So.. pick a system that suits you. You know what I picked, and it may well be that what's best for me is NOT what's best for you. But please pick something while being as informed as you possibly can.



[1] when I say basically, I mean that the light sensitive cells and electronic layout are the same - Nikon buys them from Sony. Sony uses a strong Bayer mask, i.e. deeper colour filters with a sharper cutoff, which results in better colour accuracy than Nikon gets with the tradeoff of slightly increased noise at high ISO. Horses for courses and all that - I'll take the increased max-quality any day because 95% of the time I shoot at base ISO; the tradeoff is just 1/2 stop more noise at ISO800+.

[2] assuming you're someone who shoots strictly in a studio or landscapes, in which case you're not pushing the camera hard at all.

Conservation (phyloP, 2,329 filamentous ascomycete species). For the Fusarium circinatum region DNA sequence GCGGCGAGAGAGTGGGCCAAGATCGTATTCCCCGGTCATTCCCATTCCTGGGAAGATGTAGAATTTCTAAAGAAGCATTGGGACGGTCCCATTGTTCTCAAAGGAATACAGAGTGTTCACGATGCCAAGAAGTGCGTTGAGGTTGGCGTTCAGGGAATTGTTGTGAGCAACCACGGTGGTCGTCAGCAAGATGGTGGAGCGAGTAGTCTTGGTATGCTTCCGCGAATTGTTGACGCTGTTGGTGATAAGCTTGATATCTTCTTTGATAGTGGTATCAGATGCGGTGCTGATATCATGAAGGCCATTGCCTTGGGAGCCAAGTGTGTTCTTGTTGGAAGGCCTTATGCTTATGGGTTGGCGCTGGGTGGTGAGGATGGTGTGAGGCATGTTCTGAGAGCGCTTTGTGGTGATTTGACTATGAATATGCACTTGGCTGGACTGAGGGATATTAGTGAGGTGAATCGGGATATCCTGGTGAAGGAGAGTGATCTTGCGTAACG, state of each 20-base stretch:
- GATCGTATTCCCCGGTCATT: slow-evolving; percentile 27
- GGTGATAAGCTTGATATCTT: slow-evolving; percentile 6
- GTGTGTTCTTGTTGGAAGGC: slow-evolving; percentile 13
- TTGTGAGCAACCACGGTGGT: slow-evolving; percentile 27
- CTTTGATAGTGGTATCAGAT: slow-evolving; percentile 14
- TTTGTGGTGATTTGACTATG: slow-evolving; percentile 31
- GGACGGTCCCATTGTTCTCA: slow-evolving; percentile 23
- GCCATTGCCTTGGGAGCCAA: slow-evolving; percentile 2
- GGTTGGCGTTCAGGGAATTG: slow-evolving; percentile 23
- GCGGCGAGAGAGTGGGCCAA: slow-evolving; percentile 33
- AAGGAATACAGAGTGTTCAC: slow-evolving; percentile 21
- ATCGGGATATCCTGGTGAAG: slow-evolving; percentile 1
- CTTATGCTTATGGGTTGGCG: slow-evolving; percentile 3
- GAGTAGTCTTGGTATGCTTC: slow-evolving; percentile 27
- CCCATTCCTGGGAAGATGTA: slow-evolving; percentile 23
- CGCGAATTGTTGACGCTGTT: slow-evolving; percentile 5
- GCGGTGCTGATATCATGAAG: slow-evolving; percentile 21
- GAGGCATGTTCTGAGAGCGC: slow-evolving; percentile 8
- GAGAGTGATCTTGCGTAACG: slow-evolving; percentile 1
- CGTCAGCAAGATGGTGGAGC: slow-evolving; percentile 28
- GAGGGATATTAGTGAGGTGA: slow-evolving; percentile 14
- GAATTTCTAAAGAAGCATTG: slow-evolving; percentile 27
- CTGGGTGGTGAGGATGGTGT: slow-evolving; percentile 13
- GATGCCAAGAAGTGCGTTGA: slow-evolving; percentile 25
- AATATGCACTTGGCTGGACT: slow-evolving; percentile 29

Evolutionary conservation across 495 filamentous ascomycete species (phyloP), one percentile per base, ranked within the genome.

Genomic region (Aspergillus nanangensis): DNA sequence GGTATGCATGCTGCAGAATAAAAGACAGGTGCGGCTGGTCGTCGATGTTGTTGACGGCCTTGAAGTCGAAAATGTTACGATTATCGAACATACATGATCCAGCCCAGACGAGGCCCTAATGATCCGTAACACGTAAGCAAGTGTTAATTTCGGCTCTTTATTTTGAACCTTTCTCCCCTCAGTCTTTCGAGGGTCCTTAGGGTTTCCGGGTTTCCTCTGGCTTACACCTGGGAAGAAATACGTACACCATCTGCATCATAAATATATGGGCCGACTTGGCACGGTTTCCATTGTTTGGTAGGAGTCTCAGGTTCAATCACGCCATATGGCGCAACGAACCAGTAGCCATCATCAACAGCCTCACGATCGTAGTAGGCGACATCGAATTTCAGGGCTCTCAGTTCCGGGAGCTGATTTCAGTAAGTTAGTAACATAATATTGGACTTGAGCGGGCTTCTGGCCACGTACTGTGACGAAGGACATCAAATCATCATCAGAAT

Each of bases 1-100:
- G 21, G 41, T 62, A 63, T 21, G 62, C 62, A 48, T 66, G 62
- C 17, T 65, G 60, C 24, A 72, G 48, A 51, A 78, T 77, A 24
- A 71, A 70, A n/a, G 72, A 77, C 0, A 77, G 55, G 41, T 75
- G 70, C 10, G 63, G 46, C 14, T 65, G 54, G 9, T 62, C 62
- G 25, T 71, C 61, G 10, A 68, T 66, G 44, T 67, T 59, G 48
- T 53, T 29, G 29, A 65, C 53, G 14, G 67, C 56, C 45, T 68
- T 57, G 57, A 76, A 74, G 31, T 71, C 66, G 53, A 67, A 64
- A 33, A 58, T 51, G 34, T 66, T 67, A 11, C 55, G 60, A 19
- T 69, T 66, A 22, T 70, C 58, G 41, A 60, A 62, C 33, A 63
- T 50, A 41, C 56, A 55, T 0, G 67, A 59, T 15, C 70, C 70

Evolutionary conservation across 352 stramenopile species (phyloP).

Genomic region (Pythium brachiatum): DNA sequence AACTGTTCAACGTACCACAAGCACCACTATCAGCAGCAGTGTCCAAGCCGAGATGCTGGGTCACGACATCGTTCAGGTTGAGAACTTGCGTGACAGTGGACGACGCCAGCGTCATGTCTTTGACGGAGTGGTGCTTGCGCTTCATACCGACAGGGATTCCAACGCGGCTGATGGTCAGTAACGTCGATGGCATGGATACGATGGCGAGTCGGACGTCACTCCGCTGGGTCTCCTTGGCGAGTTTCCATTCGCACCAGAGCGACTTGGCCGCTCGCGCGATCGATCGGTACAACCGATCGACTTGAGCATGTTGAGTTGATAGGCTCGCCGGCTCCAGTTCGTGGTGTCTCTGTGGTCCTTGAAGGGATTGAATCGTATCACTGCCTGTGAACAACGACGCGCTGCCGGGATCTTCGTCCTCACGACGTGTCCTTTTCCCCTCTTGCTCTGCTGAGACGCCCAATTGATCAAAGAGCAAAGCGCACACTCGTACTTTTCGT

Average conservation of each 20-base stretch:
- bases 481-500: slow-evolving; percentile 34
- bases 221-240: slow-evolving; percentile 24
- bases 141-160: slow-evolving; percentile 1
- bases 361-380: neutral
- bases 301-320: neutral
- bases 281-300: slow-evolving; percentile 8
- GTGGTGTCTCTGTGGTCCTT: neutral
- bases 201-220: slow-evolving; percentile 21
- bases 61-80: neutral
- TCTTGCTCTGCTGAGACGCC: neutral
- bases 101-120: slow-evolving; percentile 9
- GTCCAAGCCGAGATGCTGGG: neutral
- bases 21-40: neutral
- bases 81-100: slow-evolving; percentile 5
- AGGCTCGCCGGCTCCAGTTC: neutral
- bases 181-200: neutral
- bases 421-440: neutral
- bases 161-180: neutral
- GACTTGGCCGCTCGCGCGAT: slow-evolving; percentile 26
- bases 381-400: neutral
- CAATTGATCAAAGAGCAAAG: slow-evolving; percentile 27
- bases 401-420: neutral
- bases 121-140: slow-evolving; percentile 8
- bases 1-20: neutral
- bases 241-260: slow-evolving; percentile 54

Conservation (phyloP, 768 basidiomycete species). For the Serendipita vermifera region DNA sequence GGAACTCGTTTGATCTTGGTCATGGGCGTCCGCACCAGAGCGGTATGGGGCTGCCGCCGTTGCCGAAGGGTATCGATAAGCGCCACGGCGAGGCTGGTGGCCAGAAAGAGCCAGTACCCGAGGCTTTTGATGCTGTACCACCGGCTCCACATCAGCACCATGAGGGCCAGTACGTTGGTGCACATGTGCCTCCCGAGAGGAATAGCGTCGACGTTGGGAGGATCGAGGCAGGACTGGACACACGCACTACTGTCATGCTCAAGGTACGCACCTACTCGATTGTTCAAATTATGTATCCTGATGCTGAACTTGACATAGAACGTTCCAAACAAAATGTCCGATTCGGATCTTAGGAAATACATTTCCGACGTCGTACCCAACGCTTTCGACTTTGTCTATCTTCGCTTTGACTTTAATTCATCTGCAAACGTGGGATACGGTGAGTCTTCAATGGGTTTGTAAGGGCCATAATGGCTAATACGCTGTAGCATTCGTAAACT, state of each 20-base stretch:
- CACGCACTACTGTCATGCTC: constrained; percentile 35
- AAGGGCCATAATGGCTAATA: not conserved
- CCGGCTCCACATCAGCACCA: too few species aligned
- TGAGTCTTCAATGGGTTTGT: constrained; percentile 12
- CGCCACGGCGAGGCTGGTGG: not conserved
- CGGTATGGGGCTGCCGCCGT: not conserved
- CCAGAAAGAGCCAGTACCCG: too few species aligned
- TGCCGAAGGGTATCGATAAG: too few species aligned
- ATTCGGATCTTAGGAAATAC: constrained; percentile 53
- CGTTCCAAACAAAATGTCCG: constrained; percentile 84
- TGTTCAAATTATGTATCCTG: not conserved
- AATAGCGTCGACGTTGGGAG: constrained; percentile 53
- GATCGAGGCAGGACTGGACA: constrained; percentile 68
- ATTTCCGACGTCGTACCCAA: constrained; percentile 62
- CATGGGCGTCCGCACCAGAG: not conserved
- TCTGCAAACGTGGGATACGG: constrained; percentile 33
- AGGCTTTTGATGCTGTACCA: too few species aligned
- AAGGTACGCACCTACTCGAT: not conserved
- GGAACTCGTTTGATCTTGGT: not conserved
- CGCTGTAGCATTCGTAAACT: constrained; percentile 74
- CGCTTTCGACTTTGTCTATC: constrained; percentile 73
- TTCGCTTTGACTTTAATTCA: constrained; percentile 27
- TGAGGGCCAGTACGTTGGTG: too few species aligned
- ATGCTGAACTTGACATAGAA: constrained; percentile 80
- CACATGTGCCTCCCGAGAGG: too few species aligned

[3] all three manufacturers use their own proprietary protocols for TTL flash metering that are not compatible with each other, but Canon and Nikon use physically similar flash shoes, which means you can share flashes around if you're happy with them being manual. To do that with Sony, you have to buy a $10 adapter.

[4] Sony's first DSLR, the A100, has abysmal high-ISO performance. I know, I had one. However, it's still the 10MP DSLR with the best sharpness and colour fidelity available at ISO100 because it has a strong Bayer filter, very weak antialiasing filter and CCD sensor. Sony's CMOS cameras have similar high-ISO performance to Canon and Nikon, usually trailing by about half a stop due to the strong Bayer filter.